FERGUS FALLS, Minn. (WCCO) — It’s not very often that you can get up close and personal with 20 different species of birds, right in the middle of town, but that’s the case in a west central Minnesota at the Fergus Falls rookery.

An otter may be the official mascot of Fergus Falls, but it’s not the most vocal animal. Like a scene out of an old Alfred Hitchcock movie, birds of different feathers flock together on a little island in the middle of town.

“What’s really unusual about this rookery in Minnesota, well anywhere really, is that you can drive right up to it,” Molly Stoddard, of the U.S. Fish and Wildlife Service, said. “Fast food across the street, drive-thru birding right here.”

Stoddard said the birds moved in years ago because of the food source, and because Grotto Lake Island provides protection from predators. Every spring egrets, herons, and other birds call this home. So far, this year, it’s become a city of cormorants.

“When you see the … color inside the mouth it is an amazing turquoise blue,” Stoddard said. “They sound strange. So do the egrets.”

While the egrets may be more visually-appealing, a cormorant will put just about anything in its nest, even junk. When it comes to trash and litter, they’re pretty good about helping to pick that up.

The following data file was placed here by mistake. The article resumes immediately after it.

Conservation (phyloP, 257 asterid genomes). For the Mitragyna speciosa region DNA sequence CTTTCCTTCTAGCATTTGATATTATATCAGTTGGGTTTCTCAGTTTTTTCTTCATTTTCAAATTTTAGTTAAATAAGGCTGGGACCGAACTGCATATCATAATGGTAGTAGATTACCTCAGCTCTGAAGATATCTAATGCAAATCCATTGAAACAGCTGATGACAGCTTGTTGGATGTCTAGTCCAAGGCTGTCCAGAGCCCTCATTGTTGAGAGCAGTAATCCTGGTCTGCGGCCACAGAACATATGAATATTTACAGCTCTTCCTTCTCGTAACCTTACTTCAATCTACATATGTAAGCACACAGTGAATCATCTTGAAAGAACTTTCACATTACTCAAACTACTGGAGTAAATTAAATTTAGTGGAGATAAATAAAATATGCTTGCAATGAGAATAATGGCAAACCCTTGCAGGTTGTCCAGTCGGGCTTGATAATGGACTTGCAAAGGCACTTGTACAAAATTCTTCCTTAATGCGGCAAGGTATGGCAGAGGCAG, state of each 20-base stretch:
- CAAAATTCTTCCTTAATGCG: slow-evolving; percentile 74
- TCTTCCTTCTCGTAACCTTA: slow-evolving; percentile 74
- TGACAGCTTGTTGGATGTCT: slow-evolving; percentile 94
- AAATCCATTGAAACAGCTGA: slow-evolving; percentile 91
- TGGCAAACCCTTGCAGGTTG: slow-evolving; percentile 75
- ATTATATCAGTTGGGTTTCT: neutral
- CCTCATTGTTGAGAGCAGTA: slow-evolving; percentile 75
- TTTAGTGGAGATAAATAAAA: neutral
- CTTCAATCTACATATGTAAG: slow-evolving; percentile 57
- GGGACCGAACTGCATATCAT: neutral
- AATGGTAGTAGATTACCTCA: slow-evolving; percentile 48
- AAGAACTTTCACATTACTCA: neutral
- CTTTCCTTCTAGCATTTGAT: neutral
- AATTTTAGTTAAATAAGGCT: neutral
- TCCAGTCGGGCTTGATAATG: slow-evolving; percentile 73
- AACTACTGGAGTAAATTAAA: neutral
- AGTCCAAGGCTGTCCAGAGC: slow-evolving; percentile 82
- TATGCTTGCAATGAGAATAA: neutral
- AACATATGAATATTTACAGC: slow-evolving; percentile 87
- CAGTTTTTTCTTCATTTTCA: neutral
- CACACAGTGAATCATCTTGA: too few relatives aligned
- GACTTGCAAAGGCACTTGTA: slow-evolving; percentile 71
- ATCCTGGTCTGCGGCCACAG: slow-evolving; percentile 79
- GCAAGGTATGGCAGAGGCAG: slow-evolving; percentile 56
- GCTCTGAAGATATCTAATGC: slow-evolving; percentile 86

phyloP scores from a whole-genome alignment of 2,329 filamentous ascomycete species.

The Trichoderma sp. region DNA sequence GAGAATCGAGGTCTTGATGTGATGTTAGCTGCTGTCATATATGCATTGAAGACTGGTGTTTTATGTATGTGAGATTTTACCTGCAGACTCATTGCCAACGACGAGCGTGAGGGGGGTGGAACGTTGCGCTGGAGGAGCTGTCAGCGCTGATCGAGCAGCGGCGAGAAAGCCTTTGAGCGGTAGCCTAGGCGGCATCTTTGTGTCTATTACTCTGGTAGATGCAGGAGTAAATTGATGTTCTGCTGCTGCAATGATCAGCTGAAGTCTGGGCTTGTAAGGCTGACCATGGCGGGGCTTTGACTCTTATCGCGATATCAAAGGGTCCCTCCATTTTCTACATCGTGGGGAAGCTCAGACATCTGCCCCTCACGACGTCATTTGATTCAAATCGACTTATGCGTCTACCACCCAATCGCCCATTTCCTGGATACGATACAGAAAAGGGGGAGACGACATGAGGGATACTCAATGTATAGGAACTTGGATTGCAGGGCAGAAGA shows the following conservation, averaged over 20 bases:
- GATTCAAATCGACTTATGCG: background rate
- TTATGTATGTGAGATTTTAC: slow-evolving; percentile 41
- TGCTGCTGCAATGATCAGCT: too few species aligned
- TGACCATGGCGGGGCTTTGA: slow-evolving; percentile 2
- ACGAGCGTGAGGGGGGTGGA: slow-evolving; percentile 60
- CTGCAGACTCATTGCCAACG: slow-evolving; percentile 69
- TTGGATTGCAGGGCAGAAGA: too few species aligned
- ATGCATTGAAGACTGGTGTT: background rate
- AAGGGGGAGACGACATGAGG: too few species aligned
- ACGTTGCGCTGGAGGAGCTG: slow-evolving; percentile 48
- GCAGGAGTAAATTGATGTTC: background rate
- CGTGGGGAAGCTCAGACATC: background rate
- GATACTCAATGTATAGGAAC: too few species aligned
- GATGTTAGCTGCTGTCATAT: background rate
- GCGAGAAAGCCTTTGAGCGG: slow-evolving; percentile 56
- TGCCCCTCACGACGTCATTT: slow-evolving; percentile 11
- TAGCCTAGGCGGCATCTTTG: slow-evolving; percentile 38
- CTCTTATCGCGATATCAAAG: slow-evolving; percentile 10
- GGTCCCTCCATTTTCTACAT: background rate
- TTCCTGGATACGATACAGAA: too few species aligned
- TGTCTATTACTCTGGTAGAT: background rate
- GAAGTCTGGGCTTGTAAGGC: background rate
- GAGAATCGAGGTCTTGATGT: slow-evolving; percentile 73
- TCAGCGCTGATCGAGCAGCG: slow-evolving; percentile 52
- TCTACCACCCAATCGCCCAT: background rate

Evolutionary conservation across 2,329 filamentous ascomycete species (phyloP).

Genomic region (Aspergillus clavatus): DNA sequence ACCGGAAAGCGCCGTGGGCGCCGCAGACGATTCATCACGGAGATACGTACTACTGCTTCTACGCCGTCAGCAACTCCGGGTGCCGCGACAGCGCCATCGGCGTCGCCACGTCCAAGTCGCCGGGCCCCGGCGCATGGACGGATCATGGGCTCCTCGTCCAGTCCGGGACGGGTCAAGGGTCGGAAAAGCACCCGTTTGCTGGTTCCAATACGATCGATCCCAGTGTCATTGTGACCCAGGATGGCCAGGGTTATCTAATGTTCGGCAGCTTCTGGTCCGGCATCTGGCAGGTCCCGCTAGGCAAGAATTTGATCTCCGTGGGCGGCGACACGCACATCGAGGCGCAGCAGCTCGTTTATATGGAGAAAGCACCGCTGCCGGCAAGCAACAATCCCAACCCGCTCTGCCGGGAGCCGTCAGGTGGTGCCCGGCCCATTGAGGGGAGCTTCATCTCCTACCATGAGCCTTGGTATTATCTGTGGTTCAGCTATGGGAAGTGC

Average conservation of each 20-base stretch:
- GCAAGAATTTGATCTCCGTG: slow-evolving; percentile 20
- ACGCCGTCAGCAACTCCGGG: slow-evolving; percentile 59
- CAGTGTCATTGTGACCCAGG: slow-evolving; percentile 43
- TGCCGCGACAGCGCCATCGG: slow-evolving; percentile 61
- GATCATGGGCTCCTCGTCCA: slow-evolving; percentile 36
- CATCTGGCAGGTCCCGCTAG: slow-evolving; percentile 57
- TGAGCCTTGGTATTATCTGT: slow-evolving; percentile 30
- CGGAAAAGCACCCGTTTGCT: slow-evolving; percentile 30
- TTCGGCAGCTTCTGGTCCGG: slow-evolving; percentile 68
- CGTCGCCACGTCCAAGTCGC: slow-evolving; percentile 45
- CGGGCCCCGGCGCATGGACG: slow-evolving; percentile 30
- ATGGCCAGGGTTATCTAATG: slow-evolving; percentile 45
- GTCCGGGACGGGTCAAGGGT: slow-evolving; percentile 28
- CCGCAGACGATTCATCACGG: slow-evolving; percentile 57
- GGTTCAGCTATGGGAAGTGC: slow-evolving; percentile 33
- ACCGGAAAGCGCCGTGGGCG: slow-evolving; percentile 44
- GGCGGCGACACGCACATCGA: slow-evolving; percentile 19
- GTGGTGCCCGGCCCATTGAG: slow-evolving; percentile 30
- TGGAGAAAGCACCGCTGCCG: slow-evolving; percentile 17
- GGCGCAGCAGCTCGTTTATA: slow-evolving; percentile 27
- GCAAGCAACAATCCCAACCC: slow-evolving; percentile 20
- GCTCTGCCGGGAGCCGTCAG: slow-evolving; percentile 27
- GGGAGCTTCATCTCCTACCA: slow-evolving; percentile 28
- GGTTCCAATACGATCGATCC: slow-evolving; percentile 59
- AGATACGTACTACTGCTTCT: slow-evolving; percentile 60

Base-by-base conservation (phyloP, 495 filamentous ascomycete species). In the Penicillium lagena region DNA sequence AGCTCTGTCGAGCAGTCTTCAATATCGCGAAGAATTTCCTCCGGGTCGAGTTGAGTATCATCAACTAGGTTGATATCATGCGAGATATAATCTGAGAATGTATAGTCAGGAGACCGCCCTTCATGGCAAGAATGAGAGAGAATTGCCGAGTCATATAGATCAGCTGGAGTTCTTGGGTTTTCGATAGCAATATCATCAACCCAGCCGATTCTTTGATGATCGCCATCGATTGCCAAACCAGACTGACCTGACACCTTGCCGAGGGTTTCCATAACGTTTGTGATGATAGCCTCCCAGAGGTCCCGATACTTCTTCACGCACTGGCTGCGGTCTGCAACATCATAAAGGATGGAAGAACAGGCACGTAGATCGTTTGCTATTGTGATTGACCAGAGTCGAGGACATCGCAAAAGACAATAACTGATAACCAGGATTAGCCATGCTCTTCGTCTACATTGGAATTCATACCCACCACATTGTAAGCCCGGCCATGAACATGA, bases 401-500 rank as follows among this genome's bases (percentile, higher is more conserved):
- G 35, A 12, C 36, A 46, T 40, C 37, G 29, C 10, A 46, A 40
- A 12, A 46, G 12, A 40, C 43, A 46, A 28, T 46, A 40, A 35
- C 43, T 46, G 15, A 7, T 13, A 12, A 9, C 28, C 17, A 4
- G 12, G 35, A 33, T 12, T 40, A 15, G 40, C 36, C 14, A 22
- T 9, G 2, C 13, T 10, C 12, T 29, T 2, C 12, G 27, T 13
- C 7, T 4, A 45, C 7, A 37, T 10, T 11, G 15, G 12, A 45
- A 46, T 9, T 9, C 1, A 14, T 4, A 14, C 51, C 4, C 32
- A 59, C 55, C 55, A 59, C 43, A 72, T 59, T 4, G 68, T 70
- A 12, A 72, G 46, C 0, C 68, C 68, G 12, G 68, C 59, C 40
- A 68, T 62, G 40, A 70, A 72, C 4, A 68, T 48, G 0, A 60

“Every day is Earth Day for cormorants in the spring,” Stoddard said.

And throughout the day, people pull up by the dozens to take a look and a listen.

“They will drive here for hours to come and see this rookery,” Stoddard said.

(credit: CBS)

Wayne Perala and other photographers have been flocking to the island since the birds first arrived, accumulating an abundance of eye-catching photos.

“It’s really a once-in-a-lifetime thing to get them that close,” Perala said. “During waterfall migration you never know what’s going to show up here. We had loons here a couple days ago.”

About 200 fourth- and fifth-graders use the rookery for field trips. It’s an outdoor classroom of a different sort.

“It’s one thing to read about it in a book, but to be there in person and observe for yourself is a really rich learning experience for them,” Stoddard said.

Over time, windstorms have taken their toll, and ironically, the birds themselves are partially responsible for what’s left of the trees.

“The birds activity, they’re defecating and that’s coating the leaves and eventually killing the trees,” Stoddard said.

It’s unclear just how much longer the animals will be here. But whether people love them or wish they’d fly back south, one thing is for sure — the birds are an ornithological oddity.

“That’s kind of interesting in and of itself and exciting is ‘What will happen?’” Stoddard said. “We’ll get to observe it firsthand.”

Stoddard said someone cut down branches and smaller trees on the island, which may be one reason they haven’t seen as many egrets yet this year. But she says that could change once the weather gets warmer.

John Lauritsen